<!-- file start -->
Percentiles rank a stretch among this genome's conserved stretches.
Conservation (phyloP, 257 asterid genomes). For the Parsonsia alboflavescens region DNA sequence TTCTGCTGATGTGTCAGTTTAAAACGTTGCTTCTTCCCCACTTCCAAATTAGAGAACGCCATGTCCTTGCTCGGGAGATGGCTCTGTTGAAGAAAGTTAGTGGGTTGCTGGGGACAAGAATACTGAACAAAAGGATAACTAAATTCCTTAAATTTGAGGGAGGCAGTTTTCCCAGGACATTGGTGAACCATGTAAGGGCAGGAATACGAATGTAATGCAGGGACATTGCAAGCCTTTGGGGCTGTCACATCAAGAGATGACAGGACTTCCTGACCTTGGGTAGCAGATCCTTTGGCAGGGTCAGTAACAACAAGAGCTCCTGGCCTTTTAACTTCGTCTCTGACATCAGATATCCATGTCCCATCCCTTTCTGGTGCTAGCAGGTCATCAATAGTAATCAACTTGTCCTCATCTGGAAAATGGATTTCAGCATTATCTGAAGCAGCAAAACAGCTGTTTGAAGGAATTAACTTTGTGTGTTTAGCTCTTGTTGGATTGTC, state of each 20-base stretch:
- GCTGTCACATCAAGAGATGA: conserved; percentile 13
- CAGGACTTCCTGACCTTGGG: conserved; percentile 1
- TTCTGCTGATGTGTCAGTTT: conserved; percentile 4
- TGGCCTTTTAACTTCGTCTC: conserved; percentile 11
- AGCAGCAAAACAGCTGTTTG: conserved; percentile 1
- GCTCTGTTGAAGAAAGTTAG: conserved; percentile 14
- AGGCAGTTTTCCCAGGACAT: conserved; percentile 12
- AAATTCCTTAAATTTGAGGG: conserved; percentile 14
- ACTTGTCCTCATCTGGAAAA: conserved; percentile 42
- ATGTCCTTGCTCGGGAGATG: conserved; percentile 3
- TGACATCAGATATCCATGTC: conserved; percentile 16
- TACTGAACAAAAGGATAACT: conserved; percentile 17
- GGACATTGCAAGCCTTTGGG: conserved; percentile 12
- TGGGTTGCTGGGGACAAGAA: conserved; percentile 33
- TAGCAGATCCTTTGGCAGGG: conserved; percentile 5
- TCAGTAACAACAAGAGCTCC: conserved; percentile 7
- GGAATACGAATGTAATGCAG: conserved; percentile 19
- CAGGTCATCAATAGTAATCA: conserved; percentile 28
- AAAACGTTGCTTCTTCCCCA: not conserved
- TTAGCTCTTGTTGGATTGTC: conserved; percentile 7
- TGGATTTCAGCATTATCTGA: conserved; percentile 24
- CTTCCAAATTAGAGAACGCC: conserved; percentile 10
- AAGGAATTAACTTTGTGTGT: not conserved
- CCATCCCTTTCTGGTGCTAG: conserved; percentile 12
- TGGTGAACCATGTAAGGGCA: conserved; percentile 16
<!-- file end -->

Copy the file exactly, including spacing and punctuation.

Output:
Percentiles rank a stretch among this genome's conserved stretches.
Conservation (phyloP, 257 asterid genomes). For the Parsonsia alboflavescens region DNA sequence TTCTGCTGATGTGTCAGTTTAAAACGTTGCTTCTTCCCCACTTCCAAATTAGAGAACGCCATGTCCTTGCTCGGGAGATGGCTCTGTTGAAGAAAGTTAGTGGGTTGCTGGGGACAAGAATACTGAACAAAAGGATAACTAAATTCCTTAAATTTGAGGGAGGCAGTTTTCCCAGGACATTGGTGAACCATGTAAGGGCAGGAATACGAATGTAATGCAGGGACATTGCAAGCCTTTGGGGCTGTCACATCAAGAGATGACAGGACTTCCTGACCTTGGGTAGCAGATCCTTTGGCAGGGTCAGTAACAACAAGAGCTCCTGGCCTTTTAACTTCGTCTCTGACATCAGATATCCATGTCCCATCCCTTTCTGGTGCTAGCAGGTCATCAATAGTAATCAACTTGTCCTCATCTGGAAAATGGATTTCAGCATTATCTGAAGCAGCAAAACAGCTGTTTGAAGGAATTAACTTTGTGTGTTTAGCTCTTGTTGGATTGTC, state of each 20-base stretch:
- GCTGTCACATCAAGAGATGA: conserved; percentile 13
- CAGGACTTCCTGACCTTGGG: conserved; percentile 1
- TTCTGCTGATGTGTCAGTTT: conserved; percentile 4
- TGGCCTTTTAACTTCGTCTC: conserved; percentile 11
- AGCAGCAAAACAGCTGTTTG: conserved; percentile 1
- GCTCTGTTGAAGAAAGTTAG: conserved; percentile 14
- AGGCAGTTTTCCCAGGACAT: conserved; percentile 12
- AAATTCCTTAAATTTGAGGG: conserved; percentile 14
- ACTTGTCCTCATCTGGAAAA: conserved; percentile 42
- ATGTCCTTGCTCGGGAGATG: conserved; percentile 3
- TGACATCAGATATCCATGTC: conserved; percentile 16
- TACTGAACAAAAGGATAACT: conserved; percentile 17
- GGACATTGCAAGCCTTTGGG: conserved; percentile 12
- TGGGTTGCTGGGGACAAGAA: conserved; percentile 33
- TAGCAGATCCTTTGGCAGGG: conserved; percentile 5
- TCAGTAACAACAAGAGCTCC: conserved; percentile 7
- GGAATACGAATGTAATGCAG: conserved; percentile 19
- CAGGTCATCAATAGTAATCA: conserved; percentile 28
- AAAACGTTGCTTCTTCCCCA: not conserved
- TTAGCTCTTGTTGGATTGTC: conserved; percentile 7
- TGGATTTCAGCATTATCTGA: conserved; percentile 24
- CTTCCAAATTAGAGAACGCC: conserved; percentile 10
- AAGGAATTAACTTTGTGTGT: not conserved
- CCATCCCTTTCTGGTGCTAG: conserved; percentile 12
- TGGTGAACCATGTAAGGGCA: conserved; percentile 16